New information systems faculty enhance the Kelley School
Feb 25, 2013
BLOOMINGTON, Ind. - Lucy Yan and Jingjing Zhang joined the Kelley School’s Operations and Decision Technologies Department early last fall as assistant professors of information systems.
Lucy Yan holds a Ph.D. in business administration from the Foster School of Business at University of Washington. Her research deals with the interface of social media and online healthcare systems, and her empirical studies investigate how online healthcare communities affect disease management and impact the healthcare industry.
Yan teaches Social Media: Basic Components and Digital Strategy at both the undergraduate and graduate levels, as well as a doctoral seminar in information systems. She recently won the 2012 Young Researcher Award at University of Maryland’s Workshop on Health Information Technology and Economics for her research on collaborative information sharing and patients’ health education.
One of Yan’s recent projects deals with health condition dynamics among patients with chronic diseases and provided the first measurable evidence that participation in online health communities improves patient health. Yan and her colleagues examined users of an online health community who interact with others dealing with the same conditions and found that such interactions provide information, emotional support and self-identification.
Yan also studied how networks are formed and evolve, and the transformative impact of online social media in reshaping patients’ health beliefs. Her research has provided insights for patients participating in online health communities, for system designers producing web-based applications, and for healthcare practitioners seeking to create better healthcare delivery systems.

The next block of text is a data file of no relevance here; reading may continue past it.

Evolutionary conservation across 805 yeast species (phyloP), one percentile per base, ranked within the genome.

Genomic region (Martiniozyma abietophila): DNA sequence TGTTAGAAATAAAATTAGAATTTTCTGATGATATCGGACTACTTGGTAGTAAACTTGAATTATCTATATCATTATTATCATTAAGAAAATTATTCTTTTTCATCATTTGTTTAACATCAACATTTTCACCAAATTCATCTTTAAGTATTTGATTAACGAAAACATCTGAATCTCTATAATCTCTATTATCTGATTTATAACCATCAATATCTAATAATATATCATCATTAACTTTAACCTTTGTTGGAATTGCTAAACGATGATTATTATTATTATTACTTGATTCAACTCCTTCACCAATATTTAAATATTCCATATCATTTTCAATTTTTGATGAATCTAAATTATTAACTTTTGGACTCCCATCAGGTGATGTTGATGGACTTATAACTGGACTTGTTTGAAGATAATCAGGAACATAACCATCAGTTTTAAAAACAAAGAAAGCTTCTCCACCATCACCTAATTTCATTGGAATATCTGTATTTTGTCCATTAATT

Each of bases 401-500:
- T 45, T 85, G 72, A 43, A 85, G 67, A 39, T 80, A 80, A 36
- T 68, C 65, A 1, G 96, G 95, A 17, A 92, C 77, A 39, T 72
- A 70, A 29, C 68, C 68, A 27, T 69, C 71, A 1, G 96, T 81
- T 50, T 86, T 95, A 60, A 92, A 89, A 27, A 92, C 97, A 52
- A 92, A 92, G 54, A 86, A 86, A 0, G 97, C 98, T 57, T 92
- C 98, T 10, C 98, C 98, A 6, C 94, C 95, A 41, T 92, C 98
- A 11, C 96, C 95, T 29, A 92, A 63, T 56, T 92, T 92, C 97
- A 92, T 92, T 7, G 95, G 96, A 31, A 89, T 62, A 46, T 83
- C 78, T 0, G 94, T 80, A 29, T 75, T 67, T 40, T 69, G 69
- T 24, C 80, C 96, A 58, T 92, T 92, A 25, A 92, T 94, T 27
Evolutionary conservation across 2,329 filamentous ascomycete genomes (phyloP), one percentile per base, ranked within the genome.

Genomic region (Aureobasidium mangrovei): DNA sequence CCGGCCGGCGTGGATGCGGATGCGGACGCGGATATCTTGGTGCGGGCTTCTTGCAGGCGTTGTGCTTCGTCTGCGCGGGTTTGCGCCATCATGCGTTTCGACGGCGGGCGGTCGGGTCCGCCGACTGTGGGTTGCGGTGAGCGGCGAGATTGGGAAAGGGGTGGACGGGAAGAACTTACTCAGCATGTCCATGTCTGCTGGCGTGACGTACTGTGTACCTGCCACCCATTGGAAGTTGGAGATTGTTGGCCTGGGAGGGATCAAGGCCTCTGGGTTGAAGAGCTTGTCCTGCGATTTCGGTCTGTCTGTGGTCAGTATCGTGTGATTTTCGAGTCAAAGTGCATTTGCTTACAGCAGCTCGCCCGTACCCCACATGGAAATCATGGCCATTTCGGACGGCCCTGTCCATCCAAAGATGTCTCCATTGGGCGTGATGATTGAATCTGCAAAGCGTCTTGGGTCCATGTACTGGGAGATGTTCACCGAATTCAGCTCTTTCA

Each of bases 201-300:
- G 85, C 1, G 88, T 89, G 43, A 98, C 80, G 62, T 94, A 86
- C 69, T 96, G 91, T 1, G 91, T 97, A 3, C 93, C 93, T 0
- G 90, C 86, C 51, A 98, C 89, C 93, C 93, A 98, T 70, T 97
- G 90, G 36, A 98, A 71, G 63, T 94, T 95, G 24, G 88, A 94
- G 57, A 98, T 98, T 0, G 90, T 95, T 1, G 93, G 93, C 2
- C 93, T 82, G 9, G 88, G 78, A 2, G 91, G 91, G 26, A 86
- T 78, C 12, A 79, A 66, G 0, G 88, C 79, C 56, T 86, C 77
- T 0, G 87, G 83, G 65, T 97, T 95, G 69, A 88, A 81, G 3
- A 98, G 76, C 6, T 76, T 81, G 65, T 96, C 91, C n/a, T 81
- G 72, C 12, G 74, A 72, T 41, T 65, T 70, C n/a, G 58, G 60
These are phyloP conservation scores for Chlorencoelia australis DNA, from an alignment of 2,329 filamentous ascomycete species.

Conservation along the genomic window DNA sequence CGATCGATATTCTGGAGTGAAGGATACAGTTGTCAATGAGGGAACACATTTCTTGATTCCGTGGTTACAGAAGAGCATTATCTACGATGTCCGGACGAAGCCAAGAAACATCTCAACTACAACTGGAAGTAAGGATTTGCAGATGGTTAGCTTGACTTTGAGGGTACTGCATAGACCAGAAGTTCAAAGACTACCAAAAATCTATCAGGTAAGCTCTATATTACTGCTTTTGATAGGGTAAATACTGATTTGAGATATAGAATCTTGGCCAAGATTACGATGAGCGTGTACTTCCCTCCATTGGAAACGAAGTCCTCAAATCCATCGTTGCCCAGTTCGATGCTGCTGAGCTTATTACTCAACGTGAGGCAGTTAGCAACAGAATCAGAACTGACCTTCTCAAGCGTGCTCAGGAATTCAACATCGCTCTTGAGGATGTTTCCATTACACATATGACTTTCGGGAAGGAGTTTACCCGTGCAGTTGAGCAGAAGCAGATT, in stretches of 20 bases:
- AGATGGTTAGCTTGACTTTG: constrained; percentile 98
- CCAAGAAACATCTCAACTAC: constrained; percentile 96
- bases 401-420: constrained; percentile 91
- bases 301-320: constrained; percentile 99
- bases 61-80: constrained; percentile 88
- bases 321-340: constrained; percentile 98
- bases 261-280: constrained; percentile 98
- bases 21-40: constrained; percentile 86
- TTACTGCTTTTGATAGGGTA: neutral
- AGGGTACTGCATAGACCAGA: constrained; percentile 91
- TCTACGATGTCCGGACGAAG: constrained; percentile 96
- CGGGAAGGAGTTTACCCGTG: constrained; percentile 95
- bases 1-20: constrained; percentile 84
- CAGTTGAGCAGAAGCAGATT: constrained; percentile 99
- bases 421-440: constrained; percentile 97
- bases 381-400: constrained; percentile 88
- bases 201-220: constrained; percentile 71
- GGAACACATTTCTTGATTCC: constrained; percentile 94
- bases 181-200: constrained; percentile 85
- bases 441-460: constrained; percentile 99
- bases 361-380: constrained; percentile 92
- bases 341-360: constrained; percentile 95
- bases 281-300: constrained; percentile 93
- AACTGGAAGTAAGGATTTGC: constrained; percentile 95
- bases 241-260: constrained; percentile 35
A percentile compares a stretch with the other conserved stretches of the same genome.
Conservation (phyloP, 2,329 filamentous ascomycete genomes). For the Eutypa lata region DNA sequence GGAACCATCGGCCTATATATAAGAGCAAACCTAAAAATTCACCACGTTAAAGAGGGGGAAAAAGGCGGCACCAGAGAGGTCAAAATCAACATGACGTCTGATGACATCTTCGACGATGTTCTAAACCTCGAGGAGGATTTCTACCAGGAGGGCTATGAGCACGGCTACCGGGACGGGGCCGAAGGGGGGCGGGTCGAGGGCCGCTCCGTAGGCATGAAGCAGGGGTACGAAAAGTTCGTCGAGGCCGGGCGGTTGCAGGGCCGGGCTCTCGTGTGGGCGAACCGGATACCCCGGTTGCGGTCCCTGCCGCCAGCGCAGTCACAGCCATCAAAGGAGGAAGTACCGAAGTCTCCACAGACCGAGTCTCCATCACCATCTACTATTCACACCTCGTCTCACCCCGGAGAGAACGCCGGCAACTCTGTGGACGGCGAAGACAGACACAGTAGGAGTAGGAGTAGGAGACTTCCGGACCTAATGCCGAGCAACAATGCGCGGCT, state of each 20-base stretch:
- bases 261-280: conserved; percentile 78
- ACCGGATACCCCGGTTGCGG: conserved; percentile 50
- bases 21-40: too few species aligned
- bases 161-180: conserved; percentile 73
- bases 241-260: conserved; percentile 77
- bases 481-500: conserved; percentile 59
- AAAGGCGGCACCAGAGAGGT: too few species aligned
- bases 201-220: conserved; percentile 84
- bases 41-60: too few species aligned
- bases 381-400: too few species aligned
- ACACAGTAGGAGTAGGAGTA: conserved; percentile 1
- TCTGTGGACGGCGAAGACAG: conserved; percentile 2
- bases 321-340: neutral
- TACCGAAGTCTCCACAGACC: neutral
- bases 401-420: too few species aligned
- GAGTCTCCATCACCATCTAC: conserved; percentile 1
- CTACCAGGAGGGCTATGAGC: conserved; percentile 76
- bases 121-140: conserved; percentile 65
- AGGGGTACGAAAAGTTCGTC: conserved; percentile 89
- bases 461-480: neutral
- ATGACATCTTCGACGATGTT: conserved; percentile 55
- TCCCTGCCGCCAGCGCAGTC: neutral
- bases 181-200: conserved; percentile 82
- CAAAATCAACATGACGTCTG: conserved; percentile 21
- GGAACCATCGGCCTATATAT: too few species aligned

Jingjing Zhang received her Ph.D. in business administration, with a specialization in information and decision sciences, from the Carlson School of Management at the University of Minnesota. Zhang teaches Data Management and Introduction to Data Mining in addition to a doctoral seminar on data mining and personalization.
Her research focuses on utilizing algorithmic techniques from computer science and theories from social sciences to understand and address emerging issues in recommender systems. Zhang’s recent research develops the concept of stability for evaluating the performance of recommender systems.
In her paper – Stability of Recommendation Algorithms – she introduced and formally defined the stability metric to measure the extent to which a recommendation algorithm provides predictions that are consistent with each other.
She also empirically evaluated the stability of several popular recommendation algorithms in a broad range of settings and found that some popular collaborative filtering recommendation algorithms are highly unstable. To address the issue of instability, Zhang then developed two general meta-algorithmic approaches to improve the stability of these techniques based on the notions of collective inference and bagging.
She presented the latter research, “Maximizing Stability of Recommendation Algorithms: A Collective Inference Approach,” at the 2011 Workshop on Information Technologies and Systems and won the Best Paper Award.